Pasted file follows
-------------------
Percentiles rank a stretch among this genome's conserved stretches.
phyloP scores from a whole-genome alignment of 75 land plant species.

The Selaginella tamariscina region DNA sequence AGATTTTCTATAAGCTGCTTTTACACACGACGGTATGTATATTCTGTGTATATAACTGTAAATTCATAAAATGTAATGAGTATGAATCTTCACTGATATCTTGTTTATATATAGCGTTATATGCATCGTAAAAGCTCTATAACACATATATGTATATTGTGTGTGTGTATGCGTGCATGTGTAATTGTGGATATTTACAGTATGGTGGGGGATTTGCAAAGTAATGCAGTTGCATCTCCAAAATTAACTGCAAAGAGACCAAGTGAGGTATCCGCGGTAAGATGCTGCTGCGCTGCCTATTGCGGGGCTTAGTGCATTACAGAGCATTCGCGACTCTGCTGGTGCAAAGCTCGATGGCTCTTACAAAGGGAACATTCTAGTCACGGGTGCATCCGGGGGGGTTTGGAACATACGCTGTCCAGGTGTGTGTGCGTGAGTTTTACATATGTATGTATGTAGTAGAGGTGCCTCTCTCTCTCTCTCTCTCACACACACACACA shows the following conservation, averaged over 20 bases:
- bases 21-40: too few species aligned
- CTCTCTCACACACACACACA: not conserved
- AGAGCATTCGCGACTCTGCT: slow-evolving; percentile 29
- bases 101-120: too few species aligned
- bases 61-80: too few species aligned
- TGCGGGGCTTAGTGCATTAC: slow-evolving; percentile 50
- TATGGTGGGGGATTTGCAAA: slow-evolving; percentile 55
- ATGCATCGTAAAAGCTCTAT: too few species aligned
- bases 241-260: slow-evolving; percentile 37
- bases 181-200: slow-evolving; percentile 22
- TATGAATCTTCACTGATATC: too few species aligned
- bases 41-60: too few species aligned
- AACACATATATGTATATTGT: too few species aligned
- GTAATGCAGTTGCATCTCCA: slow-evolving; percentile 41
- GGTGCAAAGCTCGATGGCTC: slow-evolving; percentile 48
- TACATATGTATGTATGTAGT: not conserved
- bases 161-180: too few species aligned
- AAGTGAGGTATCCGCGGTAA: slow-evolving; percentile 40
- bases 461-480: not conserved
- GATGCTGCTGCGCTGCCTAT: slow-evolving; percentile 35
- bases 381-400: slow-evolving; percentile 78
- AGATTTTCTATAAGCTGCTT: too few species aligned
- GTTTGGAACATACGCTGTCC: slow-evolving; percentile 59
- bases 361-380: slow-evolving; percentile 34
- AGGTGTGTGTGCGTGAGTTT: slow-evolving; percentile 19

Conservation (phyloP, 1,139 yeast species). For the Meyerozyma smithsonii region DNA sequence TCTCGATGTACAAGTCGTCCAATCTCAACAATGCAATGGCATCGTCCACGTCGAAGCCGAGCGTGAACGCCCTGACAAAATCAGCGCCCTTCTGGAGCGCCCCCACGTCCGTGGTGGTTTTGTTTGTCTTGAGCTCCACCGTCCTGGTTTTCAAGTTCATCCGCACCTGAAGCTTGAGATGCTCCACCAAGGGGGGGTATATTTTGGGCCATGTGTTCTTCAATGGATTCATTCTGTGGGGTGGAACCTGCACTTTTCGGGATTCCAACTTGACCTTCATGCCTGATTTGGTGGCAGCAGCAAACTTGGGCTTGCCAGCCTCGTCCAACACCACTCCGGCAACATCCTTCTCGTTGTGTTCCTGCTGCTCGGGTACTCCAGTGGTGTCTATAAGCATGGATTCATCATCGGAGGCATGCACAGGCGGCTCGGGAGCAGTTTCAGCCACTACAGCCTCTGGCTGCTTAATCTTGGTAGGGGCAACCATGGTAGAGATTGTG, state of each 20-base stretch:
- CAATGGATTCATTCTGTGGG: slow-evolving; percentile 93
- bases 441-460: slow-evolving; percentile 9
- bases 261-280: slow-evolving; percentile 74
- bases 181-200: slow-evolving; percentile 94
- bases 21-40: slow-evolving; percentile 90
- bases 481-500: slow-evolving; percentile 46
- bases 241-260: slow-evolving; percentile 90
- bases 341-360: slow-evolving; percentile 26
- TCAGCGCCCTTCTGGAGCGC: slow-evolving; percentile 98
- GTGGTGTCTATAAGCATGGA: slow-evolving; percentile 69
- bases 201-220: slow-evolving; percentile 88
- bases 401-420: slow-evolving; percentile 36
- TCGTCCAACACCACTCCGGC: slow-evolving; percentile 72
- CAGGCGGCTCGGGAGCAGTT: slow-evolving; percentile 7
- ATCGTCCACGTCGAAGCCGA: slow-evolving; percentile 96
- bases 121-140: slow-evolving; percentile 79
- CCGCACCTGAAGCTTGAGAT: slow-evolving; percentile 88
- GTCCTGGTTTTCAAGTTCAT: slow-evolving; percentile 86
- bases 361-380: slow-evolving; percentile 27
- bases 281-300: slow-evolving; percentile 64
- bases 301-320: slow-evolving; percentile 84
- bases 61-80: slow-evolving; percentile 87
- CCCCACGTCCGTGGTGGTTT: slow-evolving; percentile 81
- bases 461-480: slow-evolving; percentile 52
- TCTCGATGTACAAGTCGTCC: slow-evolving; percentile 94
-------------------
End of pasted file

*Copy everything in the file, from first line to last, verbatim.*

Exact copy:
Percentiles rank a stretch among this genome's conserved stretches.
phyloP scores from a whole-genome alignment of 75 land plant species.

The Selaginella tamariscina region DNA sequence AGATTTTCTATAAGCTGCTTTTACACACGACGGTATGTATATTCTGTGTATATAACTGTAAATTCATAAAATGTAATGAGTATGAATCTTCACTGATATCTTGTTTATATATAGCGTTATATGCATCGTAAAAGCTCTATAACACATATATGTATATTGTGTGTGTGTATGCGTGCATGTGTAATTGTGGATATTTACAGTATGGTGGGGGATTTGCAAAGTAATGCAGTTGCATCTCCAAAATTAACTGCAAAGAGACCAAGTGAGGTATCCGCGGTAAGATGCTGCTGCGCTGCCTATTGCGGGGCTTAGTGCATTACAGAGCATTCGCGACTCTGCTGGTGCAAAGCTCGATGGCTCTTACAAAGGGAACATTCTAGTCACGGGTGCATCCGGGGGGGTTTGGAACATACGCTGTCCAGGTGTGTGTGCGTGAGTTTTACATATGTATGTATGTAGTAGAGGTGCCTCTCTCTCTCTCTCTCTCACACACACACACA shows the following conservation, averaged over 20 bases:
- bases 21-40: too few species aligned
- CTCTCTCACACACACACACA: not conserved
- AGAGCATTCGCGACTCTGCT: slow-evolving; percentile 29
- bases 101-120: too few species aligned
- bases 61-80: too few species aligned
- TGCGGGGCTTAGTGCATTAC: slow-evolving; percentile 50
- TATGGTGGGGGATTTGCAAA: slow-evolving; percentile 55
- ATGCATCGTAAAAGCTCTAT: too few species aligned
- bases 241-260: slow-evolving; percentile 37
- bases 181-200: slow-evolving; percentile 22
- TATGAATCTTCACTGATATC: too few species aligned
- bases 41-60: too few species aligned
- AACACATATATGTATATTGT: too few species aligned
- GTAATGCAGTTGCATCTCCA: slow-evolving; percentile 41
- GGTGCAAAGCTCGATGGCTC: slow-evolving; percentile 48
- TACATATGTATGTATGTAGT: not conserved
- bases 161-180: too few species aligned
- AAGTGAGGTATCCGCGGTAA: slow-evolving; percentile 40
- bases 461-480: not conserved
- GATGCTGCTGCGCTGCCTAT: slow-evolving; percentile 35
- bases 381-400: slow-evolving; percentile 78
- AGATTTTCTATAAGCTGCTT: too few species aligned
- GTTTGGAACATACGCTGTCC: slow-evolving; percentile 59
- bases 361-380: slow-evolving; percentile 34
- AGGTGTGTGTGCGTGAGTTT: slow-evolving; percentile 19

Conservation (phyloP, 1,139 yeast species). For the Meyerozyma smithsonii region DNA sequence TCTCGATGTACAAGTCGTCCAATCTCAACAATGCAATGGCATCGTCCACGTCGAAGCCGAGCGTGAACGCCCTGACAAAATCAGCGCCCTTCTGGAGCGCCCCCACGTCCGTGGTGGTTTTGTTTGTCTTGAGCTCCACCGTCCTGGTTTTCAAGTTCATCCGCACCTGAAGCTTGAGATGCTCCACCAAGGGGGGGTATATTTTGGGCCATGTGTTCTTCAATGGATTCATTCTGTGGGGTGGAACCTGCACTTTTCGGGATTCCAACTTGACCTTCATGCCTGATTTGGTGGCAGCAGCAAACTTGGGCTTGCCAGCCTCGTCCAACACCACTCCGGCAACATCCTTCTCGTTGTGTTCCTGCTGCTCGGGTACTCCAGTGGTGTCTATAAGCATGGATTCATCATCGGAGGCATGCACAGGCGGCTCGGGAGCAGTTTCAGCCACTACAGCCTCTGGCTGCTTAATCTTGGTAGGGGCAACCATGGTAGAGATTGTG, state of each 20-base stretch:
- CAATGGATTCATTCTGTGGG: slow-evolving; percentile 93
- bases 441-460: slow-evolving; percentile 9
- bases 261-280: slow-evolving; percentile 74
- bases 181-200: slow-evolving; percentile 94
- bases 21-40: slow-evolving; percentile 90
- bases 481-500: slow-evolving; percentile 46
- bases 241-260: slow-evolving; percentile 90
- bases 341-360: slow-evolving; percentile 26
- TCAGCGCCCTTCTGGAGCGC: slow-evolving; percentile 98
- GTGGTGTCTATAAGCATGGA: slow-evolving; percentile 69
- bases 201-220: slow-evolving; percentile 88
- bases 401-420: slow-evolving; percentile 36
- TCGTCCAACACCACTCCGGC: slow-evolving; percentile 72
- CAGGCGGCTCGGGAGCAGTT: slow-evolving; percentile 7
- ATCGTCCACGTCGAAGCCGA: slow-evolving; percentile 96
- bases 121-140: slow-evolving; percentile 79
- CCGCACCTGAAGCTTGAGAT: slow-evolving; percentile 88
- GTCCTGGTTTTCAAGTTCAT: slow-evolving; percentile 86
- bases 361-380: slow-evolving; percentile 27
- bases 281-300: slow-evolving; percentile 64
- bases 301-320: slow-evolving; percentile 84
- bases 61-80: slow-evolving; percentile 87
- CCCCACGTCCGTGGTGGTTT: slow-evolving; percentile 81
- bases 461-480: slow-evolving; percentile 52
- TCTCGATGTACAAGTCGTCC: slow-evolving; percentile 94